Blue light effect on EEG activity - The role of exposure timing and chronotype
Irena Iskra-Golec , Patrycja Siemiginowska
AbstractThere is growing evidence for monochromatic blue light effects. However, the role of individual differences in it has not yet been explored. The aim of this experiment was to examine whether chronotype could moderate the monochromatic blue light effect on electroencephalographic (EEG) activity with regard to the timing of exposure. The participants were 30 young male volunteers. A within-subjects counterbalanced design was applied. There were two light conditions comparable in luminance: Monochromatic blue light of 460 nm and polychromatic white light of 6.5 lux. EEG measurements were taken after 4 hours of exposure in the morning, afternoon, and evening. EEG spectral power was categorized into five frequency ranges: delta, theta, alpha1, alpha2, and beta. Chronotypes were assessed by the Morningness-Eveningness Questionnaire. A mixed analysis of variance was applied. Significant interactions between chronotype, light conditions, and the time of the day were found in theta and alpha1 bands after exposure to monochromatic blue light. These preliminary results indicated that in morning-oriented types the spectral power of theta and alpha1 EEG bands was higher in monochromatic blue light when compared to polychromatic white light in the afternoon hours than in the morning or the evening hours. These results may indicate a decrease in alertness in monochromatic blue light in the afternoon hours in morning-oriented types. This could point to the moderating role of individual differences in the monochromatic blue light effect.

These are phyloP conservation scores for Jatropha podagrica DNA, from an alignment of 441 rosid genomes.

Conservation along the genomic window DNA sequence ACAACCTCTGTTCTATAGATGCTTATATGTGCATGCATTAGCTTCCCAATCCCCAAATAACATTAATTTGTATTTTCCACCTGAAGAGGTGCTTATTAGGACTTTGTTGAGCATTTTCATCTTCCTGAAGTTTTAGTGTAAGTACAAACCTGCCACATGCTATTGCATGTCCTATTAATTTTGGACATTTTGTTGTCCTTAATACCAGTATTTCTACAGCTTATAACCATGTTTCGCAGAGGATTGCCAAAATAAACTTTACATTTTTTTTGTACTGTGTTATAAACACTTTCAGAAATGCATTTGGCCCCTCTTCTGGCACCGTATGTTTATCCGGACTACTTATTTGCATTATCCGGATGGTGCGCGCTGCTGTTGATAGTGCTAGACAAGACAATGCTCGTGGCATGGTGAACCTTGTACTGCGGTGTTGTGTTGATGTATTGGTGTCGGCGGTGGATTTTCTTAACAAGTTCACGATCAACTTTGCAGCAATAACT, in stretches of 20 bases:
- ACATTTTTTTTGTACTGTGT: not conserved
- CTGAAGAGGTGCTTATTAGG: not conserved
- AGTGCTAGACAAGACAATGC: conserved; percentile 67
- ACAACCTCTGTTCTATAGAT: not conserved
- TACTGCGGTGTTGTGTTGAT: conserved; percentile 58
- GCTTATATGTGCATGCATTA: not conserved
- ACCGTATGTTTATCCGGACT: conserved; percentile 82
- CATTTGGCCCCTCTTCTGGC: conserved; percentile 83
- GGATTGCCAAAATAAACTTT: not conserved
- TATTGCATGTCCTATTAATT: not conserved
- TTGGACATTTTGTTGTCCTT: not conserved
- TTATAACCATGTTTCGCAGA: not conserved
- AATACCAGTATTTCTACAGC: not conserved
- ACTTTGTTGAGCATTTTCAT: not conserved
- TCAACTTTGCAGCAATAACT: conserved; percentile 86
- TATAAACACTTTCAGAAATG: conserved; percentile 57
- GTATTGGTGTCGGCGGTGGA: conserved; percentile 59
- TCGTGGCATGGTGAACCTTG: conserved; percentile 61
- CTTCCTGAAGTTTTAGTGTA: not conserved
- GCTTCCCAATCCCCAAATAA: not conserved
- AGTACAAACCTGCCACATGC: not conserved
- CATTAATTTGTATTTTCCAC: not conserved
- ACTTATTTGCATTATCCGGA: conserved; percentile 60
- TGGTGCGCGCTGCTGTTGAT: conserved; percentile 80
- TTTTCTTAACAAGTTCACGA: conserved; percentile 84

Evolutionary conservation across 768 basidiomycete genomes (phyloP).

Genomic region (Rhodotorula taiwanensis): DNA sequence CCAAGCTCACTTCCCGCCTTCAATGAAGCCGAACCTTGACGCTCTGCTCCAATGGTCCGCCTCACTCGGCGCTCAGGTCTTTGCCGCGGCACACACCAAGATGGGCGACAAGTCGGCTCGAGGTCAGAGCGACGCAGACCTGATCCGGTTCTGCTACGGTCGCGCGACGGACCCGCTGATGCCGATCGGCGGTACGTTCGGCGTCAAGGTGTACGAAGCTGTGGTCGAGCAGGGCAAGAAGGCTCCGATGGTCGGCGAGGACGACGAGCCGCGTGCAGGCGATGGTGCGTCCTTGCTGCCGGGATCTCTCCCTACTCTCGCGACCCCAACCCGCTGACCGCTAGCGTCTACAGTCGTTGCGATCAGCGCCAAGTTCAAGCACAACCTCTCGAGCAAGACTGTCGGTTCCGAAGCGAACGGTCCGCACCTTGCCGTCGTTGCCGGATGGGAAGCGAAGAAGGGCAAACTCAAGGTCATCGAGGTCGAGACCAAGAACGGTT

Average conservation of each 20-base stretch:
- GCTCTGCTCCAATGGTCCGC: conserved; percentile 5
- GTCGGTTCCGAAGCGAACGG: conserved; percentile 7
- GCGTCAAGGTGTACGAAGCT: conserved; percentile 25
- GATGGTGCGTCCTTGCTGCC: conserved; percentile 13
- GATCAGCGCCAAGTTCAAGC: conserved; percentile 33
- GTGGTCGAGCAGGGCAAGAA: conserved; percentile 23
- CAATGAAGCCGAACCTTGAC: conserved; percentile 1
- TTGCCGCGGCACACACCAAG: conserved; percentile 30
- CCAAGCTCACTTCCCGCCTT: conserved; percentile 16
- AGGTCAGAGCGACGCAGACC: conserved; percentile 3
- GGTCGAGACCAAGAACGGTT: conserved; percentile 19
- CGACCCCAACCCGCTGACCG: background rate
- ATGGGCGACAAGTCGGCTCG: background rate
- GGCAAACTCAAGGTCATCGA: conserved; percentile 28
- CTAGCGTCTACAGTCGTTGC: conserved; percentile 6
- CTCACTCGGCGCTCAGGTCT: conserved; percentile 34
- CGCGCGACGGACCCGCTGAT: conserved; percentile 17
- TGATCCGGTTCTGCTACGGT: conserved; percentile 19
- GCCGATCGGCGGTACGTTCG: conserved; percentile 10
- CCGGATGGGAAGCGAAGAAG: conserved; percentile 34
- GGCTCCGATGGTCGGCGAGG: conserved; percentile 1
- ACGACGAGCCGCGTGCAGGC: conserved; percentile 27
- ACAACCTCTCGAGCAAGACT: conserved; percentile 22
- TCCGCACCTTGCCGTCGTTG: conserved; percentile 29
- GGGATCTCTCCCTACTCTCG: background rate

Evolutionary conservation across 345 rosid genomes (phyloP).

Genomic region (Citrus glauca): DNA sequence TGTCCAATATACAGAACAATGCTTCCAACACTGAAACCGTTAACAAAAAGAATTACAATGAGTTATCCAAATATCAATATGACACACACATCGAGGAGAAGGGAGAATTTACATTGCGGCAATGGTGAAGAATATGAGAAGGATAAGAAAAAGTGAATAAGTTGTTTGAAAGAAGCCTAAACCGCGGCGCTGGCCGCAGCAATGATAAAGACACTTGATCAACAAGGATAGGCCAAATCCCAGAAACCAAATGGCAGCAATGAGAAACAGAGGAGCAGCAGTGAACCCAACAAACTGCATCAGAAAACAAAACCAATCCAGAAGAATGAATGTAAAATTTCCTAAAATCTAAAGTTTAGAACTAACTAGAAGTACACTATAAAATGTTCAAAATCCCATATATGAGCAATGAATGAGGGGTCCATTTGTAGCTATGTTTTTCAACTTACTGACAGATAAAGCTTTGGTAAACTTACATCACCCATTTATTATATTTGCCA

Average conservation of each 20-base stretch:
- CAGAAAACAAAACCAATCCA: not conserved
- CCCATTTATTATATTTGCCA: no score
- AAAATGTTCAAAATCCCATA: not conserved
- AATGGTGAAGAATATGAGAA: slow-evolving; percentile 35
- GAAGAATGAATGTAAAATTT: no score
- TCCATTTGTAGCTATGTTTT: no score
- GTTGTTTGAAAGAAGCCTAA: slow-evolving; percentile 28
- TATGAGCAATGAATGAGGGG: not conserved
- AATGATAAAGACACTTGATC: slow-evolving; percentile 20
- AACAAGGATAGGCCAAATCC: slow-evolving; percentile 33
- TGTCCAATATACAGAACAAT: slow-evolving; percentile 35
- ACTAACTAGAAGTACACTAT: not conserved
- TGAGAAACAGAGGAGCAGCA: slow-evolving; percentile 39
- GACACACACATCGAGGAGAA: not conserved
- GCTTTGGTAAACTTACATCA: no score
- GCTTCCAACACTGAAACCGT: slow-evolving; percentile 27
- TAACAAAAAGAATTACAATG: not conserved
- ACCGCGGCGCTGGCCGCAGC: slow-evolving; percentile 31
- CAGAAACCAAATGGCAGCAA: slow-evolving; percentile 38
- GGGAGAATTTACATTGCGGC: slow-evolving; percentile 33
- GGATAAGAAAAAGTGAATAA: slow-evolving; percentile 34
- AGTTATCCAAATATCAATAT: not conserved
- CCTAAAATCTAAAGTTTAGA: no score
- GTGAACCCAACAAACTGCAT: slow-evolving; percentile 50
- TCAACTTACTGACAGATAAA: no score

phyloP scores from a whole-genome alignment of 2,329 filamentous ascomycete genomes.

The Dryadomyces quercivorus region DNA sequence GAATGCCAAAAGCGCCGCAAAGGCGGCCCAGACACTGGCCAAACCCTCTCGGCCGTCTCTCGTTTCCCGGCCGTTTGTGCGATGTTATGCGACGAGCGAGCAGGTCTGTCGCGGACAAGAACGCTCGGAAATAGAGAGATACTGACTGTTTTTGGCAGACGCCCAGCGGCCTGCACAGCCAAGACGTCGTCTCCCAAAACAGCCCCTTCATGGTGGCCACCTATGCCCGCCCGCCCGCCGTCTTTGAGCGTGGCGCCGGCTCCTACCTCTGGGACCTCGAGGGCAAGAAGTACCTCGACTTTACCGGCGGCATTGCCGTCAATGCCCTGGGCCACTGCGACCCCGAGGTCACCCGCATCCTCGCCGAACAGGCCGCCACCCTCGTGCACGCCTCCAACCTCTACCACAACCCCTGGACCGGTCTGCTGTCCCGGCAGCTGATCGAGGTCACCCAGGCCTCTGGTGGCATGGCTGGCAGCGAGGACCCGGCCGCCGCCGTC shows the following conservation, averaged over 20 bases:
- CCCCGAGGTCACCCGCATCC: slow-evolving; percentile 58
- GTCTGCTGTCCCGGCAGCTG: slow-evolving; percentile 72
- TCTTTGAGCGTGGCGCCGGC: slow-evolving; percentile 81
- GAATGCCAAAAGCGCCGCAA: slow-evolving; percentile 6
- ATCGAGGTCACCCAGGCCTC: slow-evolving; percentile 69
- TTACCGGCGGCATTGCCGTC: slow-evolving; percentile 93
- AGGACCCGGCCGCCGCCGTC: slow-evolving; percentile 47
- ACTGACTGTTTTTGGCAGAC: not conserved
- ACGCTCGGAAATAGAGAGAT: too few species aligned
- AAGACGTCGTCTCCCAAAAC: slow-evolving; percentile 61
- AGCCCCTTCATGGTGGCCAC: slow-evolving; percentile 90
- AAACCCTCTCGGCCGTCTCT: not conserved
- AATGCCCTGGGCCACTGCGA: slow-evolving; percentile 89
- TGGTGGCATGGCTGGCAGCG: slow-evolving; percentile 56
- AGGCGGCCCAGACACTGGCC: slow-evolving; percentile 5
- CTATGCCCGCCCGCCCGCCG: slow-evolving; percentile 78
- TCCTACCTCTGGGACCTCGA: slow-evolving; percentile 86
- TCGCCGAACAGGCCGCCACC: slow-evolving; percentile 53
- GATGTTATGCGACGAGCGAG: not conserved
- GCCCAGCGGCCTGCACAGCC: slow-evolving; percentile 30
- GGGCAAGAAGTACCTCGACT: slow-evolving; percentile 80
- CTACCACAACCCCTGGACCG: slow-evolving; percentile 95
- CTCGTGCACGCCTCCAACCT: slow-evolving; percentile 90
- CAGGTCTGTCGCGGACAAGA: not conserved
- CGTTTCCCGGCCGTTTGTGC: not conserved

|Journal series||Lighting Research & Technology, [Lighting Research and Technology], ISSN 1477-1535, e-ISSN 1477-0938, (N/A 70 pkt)|
|Publication size in sheets||0.6|
|Publication indicators||: 2016 = 1.373; : 2018 = 2.311 (2) - 2018=2.549 (5)|
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